The box in the scene will be taller, as will the portion of the terrain in the scene.
Display a background image to help you see the geographic area associated with the data you are visualizing.
Figure 5 - Click to enlarge.
- Select the Image tab.
- Click Select Installed Image, then choose the background image you want to use – BigBlueMarble.tiff, for example. (If you retrieved a different terrain image, choose Select Image File instead and locate that image.)
- Check Apply to terrain.
- Check the View box next to Instance: 1. A small portion of the image will be visible.
- Select Image from the Modes dropdown menu.
- Right click the red image handles (Figure 5) and drag them to expand the portion of the image that will be visible.
- Uncheck and then recheck the View box next to Instance: 1.
Defining and selecting a variable to visualize
You can either select a variable to visualize from the Variable dropdown list or define a new variable.
For this demonstration, define a variable and add it to the dropdown list as follows.
Figure 6 - Click to see the whole panel.
- From the Edit menu, click Edit Python program defining a new variable.
- Click the checkboxes for variables U, V, and W in the Input 3D Variables box. (Figure 6)
- Click Add 3D variable.
- Name the new variable "wind" and click OK.
- In the input field, type: wind = sqrt(U*U+V*V+W*W)
- Click Test to confirm that you did that correctly. (If the result is not "Successful Test," double-check the previous steps.)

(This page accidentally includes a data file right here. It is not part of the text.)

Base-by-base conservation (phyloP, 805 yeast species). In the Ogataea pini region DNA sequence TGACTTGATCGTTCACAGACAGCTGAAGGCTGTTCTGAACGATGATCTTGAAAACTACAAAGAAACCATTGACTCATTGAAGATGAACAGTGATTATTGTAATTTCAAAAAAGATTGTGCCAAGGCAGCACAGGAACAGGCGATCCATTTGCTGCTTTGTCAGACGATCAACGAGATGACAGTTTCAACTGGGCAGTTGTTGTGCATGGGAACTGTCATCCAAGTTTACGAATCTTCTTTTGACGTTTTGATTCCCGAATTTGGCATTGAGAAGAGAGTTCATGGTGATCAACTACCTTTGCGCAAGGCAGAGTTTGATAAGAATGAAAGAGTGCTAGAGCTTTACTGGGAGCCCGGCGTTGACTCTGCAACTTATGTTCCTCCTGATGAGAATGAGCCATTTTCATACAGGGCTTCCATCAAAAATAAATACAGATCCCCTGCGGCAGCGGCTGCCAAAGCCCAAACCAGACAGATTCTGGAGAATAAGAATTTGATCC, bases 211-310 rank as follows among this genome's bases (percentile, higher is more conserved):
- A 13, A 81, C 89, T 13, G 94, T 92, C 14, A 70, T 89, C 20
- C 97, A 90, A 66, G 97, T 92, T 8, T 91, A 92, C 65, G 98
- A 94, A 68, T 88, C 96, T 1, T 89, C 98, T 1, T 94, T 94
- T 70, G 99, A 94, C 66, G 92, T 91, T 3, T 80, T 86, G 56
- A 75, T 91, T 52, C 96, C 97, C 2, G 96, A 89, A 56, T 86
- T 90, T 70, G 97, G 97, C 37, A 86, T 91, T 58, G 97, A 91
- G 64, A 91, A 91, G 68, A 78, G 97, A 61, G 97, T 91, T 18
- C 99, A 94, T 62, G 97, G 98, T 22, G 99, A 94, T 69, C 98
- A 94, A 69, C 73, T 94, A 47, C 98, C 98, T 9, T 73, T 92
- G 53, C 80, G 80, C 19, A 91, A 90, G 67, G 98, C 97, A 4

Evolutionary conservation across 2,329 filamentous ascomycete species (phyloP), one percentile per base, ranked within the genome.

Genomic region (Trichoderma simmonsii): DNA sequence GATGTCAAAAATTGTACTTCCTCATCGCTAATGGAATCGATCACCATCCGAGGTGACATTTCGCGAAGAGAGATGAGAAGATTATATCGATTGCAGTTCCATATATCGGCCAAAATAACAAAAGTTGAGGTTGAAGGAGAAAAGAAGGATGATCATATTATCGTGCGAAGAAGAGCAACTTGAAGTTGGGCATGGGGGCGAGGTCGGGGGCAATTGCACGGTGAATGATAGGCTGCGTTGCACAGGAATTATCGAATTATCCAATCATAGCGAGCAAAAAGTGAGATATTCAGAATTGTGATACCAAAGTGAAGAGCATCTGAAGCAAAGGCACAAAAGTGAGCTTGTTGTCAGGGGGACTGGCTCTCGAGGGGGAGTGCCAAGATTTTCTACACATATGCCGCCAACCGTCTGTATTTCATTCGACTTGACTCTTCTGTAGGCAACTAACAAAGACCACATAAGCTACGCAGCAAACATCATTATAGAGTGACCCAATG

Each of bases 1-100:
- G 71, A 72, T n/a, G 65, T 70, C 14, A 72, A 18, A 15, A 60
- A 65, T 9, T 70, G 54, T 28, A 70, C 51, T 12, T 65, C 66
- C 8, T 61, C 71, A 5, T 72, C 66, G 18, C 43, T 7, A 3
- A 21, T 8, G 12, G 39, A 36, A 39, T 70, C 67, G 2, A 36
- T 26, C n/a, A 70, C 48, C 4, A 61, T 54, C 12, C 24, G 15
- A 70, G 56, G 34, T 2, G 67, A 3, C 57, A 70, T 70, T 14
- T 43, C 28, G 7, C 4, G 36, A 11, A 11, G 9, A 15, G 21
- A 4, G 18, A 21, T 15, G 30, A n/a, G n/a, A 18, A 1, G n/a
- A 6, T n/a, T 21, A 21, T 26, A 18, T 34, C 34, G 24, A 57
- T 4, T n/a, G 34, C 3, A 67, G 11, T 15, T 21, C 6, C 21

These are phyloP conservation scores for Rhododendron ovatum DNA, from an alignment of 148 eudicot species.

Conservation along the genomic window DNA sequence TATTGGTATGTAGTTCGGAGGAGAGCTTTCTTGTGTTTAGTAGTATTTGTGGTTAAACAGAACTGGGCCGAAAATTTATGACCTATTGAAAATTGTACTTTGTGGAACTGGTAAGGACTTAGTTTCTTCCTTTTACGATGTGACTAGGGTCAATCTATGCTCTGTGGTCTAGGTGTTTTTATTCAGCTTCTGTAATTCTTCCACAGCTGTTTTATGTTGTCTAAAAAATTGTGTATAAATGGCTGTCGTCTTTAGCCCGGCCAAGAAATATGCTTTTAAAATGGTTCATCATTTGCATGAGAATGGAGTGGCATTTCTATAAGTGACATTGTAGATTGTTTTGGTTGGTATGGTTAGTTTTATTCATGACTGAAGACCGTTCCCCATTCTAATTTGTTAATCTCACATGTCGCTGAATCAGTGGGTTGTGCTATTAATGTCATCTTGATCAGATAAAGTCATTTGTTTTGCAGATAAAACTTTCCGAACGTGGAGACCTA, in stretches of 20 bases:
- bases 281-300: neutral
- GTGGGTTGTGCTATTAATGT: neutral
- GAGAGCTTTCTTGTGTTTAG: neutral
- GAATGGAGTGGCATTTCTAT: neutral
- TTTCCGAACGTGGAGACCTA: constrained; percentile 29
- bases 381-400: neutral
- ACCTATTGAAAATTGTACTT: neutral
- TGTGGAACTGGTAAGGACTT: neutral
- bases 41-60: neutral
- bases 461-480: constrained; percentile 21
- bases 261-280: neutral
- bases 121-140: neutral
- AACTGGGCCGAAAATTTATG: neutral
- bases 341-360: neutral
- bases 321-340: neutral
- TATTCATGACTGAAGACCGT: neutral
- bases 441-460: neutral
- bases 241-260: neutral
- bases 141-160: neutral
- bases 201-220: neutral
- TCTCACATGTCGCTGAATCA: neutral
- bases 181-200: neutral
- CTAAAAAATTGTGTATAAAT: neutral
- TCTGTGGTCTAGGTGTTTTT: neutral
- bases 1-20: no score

- Click Apply after conducting a successful test.
See Using Python with VAPOR for related information.
After defining the new variable, take these additional steps:
- Click the DVR tab.
- Select the wind variable from the Variable dropdown list.
- Check the View box next to Instance: 1.
Editing the transfer function
The Transfer Function Editor controls colors and opacity in the volume rendering of your data.
Figure 7 - Click to enlarge.
- Select the DVR tab. (Figure 7)
- Choose your new wind variable from the Variable menu.
- Click Fit Data, then Fit to View, then Histo.
- Click Load Installed TF button (near the bottom of the control panel) and select pre-installed transfer function reversed.vtf. This reverses the color map so larger values (greater wind speeds, for example) are red and smaller values are violet.
- Select the variable interval to be mapped to color and opacity. For example, drag the left end of the arrow at the top of the Transfer Function Editor (Figure 8) to the right about one-third (1/3) of the way to exclude low wind values.
- Reduce the opacity at the two middle control points by dragging them downward to help you see the higher wind values inside the hurricane.
- Move the opacity slider down until you can see the most useful representation of your data.
- Click Fit to View and Histo.
Figure 8 - Click for another view of the Transfer Function Editor.
Capturing an animation sequence
Before animating and capturing the visualization, you may want to further define or restrict the region you’re observing by rotating the scene, zooming in or out, or changing the size of the region box.
Then, use the VAPOR animation toolbar or “player” to animate and capture a sequence of the visualization. (Figure 9)
Figure 9 - Click to enlarge.
To capture the animation sequence, proceed as follows.
- From the Mode menu near the top of your VAPOR window, select Navigation.
- Set the current time step to 1.
- Zoom in to get a close look at the hurricane
- From the Capture menu at the top of your VAPOR window, select Begin image capture sequence.
- Choose a name for the jpeg files to be captured — "KatrinaEye.jpg,” for example.
- Click the Play Forward button on the animation toolbar, and watch the animation proceed to its completion.
- From the Capture menu, select End image capture sequence.
VAPOR saves a series of jpeg files to disk. You can convert them into a movie file using any of various utilities such as QuickTime Pro and FFmpeg.